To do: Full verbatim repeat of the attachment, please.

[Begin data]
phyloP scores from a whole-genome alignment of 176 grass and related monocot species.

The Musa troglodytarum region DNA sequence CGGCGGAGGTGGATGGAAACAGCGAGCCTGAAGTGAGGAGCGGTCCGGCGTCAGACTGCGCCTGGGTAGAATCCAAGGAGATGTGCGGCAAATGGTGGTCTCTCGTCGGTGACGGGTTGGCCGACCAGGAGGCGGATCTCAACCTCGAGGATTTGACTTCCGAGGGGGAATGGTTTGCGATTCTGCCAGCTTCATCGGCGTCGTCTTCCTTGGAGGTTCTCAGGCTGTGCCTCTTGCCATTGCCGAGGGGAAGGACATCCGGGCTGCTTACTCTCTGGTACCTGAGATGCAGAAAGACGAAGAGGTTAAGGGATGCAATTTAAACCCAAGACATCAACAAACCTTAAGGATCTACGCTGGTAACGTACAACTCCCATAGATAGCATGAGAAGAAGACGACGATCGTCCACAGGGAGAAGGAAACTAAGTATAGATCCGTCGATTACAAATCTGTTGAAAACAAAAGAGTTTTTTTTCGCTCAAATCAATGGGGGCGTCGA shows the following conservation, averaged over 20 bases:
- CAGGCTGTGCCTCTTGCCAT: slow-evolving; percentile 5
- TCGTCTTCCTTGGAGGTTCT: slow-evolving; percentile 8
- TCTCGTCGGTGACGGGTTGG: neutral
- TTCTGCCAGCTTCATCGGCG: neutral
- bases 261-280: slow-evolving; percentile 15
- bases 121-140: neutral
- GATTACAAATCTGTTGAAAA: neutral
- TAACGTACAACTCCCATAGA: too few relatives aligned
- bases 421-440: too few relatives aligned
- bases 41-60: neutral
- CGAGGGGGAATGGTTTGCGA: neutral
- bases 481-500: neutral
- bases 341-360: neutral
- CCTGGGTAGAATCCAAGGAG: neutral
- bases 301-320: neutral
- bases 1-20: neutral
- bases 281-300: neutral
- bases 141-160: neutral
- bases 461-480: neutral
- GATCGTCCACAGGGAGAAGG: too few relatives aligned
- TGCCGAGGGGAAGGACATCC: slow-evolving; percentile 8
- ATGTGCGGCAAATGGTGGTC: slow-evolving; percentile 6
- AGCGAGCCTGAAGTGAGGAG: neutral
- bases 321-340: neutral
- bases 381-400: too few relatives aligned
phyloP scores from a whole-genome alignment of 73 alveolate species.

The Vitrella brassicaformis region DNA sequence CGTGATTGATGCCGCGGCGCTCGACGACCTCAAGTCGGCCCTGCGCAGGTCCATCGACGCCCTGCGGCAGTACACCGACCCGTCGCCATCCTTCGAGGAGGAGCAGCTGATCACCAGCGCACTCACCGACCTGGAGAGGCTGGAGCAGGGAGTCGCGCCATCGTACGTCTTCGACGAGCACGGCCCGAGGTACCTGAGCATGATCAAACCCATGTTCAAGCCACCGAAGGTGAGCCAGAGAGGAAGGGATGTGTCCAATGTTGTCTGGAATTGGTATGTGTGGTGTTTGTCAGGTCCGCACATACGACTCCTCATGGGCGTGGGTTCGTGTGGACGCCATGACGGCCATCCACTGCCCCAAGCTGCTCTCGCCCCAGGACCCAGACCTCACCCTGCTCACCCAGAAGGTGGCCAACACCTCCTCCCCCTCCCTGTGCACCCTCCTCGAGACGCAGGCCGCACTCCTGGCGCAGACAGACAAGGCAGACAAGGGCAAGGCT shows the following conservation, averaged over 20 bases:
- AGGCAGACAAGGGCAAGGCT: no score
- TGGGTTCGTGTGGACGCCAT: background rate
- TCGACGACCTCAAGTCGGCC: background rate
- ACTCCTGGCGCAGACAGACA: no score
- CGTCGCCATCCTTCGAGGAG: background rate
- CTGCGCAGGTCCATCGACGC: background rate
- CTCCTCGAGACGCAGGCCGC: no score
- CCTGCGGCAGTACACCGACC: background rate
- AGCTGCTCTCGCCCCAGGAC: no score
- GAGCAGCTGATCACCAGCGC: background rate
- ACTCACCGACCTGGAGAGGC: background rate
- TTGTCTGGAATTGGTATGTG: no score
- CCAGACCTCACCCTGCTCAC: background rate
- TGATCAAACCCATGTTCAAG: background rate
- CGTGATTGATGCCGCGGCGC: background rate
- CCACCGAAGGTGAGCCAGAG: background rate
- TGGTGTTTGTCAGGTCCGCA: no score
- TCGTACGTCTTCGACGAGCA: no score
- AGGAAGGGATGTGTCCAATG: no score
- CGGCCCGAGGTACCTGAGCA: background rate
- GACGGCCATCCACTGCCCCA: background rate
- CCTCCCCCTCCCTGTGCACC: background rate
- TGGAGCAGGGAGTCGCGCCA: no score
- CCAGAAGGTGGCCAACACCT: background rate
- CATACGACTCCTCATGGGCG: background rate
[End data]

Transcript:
phyloP scores from a whole-genome alignment of 176 grass and related monocot species.

The Musa troglodytarum region DNA sequence CGGCGGAGGTGGATGGAAACAGCGAGCCTGAAGTGAGGAGCGGTCCGGCGTCAGACTGCGCCTGGGTAGAATCCAAGGAGATGTGCGGCAAATGGTGGTCTCTCGTCGGTGACGGGTTGGCCGACCAGGAGGCGGATCTCAACCTCGAGGATTTGACTTCCGAGGGGGAATGGTTTGCGATTCTGCCAGCTTCATCGGCGTCGTCTTCCTTGGAGGTTCTCAGGCTGTGCCTCTTGCCATTGCCGAGGGGAAGGACATCCGGGCTGCTTACTCTCTGGTACCTGAGATGCAGAAAGACGAAGAGGTTAAGGGATGCAATTTAAACCCAAGACATCAACAAACCTTAAGGATCTACGCTGGTAACGTACAACTCCCATAGATAGCATGAGAAGAAGACGACGATCGTCCACAGGGAGAAGGAAACTAAGTATAGATCCGTCGATTACAAATCTGTTGAAAACAAAAGAGTTTTTTTTCGCTCAAATCAATGGGGGCGTCGA shows the following conservation, averaged over 20 bases:
- CAGGCTGTGCCTCTTGCCAT: slow-evolving; percentile 5
- TCGTCTTCCTTGGAGGTTCT: slow-evolving; percentile 8
- TCTCGTCGGTGACGGGTTGG: neutral
- TTCTGCCAGCTTCATCGGCG: neutral
- bases 261-280: slow-evolving; percentile 15
- bases 121-140: neutral
- GATTACAAATCTGTTGAAAA: neutral
- TAACGTACAACTCCCATAGA: too few relatives aligned
- bases 421-440: too few relatives aligned
- bases 41-60: neutral
- CGAGGGGGAATGGTTTGCGA: neutral
- bases 481-500: neutral
- bases 341-360: neutral
- CCTGGGTAGAATCCAAGGAG: neutral
- bases 301-320: neutral
- bases 1-20: neutral
- bases 281-300: neutral
- bases 141-160: neutral
- bases 461-480: neutral
- GATCGTCCACAGGGAGAAGG: too few relatives aligned
- TGCCGAGGGGAAGGACATCC: slow-evolving; percentile 8
- ATGTGCGGCAAATGGTGGTC: slow-evolving; percentile 6
- AGCGAGCCTGAAGTGAGGAG: neutral
- bases 321-340: neutral
- bases 381-400: too few relatives aligned
phyloP scores from a whole-genome alignment of 73 alveolate species.

The Vitrella brassicaformis region DNA sequence CGTGATTGATGCCGCGGCGCTCGACGACCTCAAGTCGGCCCTGCGCAGGTCCATCGACGCCCTGCGGCAGTACACCGACCCGTCGCCATCCTTCGAGGAGGAGCAGCTGATCACCAGCGCACTCACCGACCTGGAGAGGCTGGAGCAGGGAGTCGCGCCATCGTACGTCTTCGACGAGCACGGCCCGAGGTACCTGAGCATGATCAAACCCATGTTCAAGCCACCGAAGGTGAGCCAGAGAGGAAGGGATGTGTCCAATGTTGTCTGGAATTGGTATGTGTGGTGTTTGTCAGGTCCGCACATACGACTCCTCATGGGCGTGGGTTCGTGTGGACGCCATGACGGCCATCCACTGCCCCAAGCTGCTCTCGCCCCAGGACCCAGACCTCACCCTGCTCACCCAGAAGGTGGCCAACACCTCCTCCCCCTCCCTGTGCACCCTCCTCGAGACGCAGGCCGCACTCCTGGCGCAGACAGACAAGGCAGACAAGGGCAAGGCT shows the following conservation, averaged over 20 bases:
- AGGCAGACAAGGGCAAGGCT: no score
- TGGGTTCGTGTGGACGCCAT: background rate
- TCGACGACCTCAAGTCGGCC: background rate
- ACTCCTGGCGCAGACAGACA: no score
- CGTCGCCATCCTTCGAGGAG: background rate
- CTGCGCAGGTCCATCGACGC: background rate
- CTCCTCGAGACGCAGGCCGC: no score
- CCTGCGGCAGTACACCGACC: background rate
- AGCTGCTCTCGCCCCAGGAC: no score
- GAGCAGCTGATCACCAGCGC: background rate
- ACTCACCGACCTGGAGAGGC: background rate
- TTGTCTGGAATTGGTATGTG: no score
- CCAGACCTCACCCTGCTCAC: background rate
- TGATCAAACCCATGTTCAAG: background rate
- CGTGATTGATGCCGCGGCGC: background rate
- CCACCGAAGGTGAGCCAGAG: background rate
- TGGTGTTTGTCAGGTCCGCA: no score
- TCGTACGTCTTCGACGAGCA: no score
- AGGAAGGGATGTGTCCAATG: no score
- CGGCCCGAGGTACCTGAGCA: background rate
- GACGGCCATCCACTGCCCCA: background rate
- CCTCCCCCTCCCTGTGCACC: background rate
- TGGAGCAGGGAGTCGCGCCA: no score
- CCAGAAGGTGGCCAACACCT: background rate
- CATACGACTCCTCATGGGCG: background rate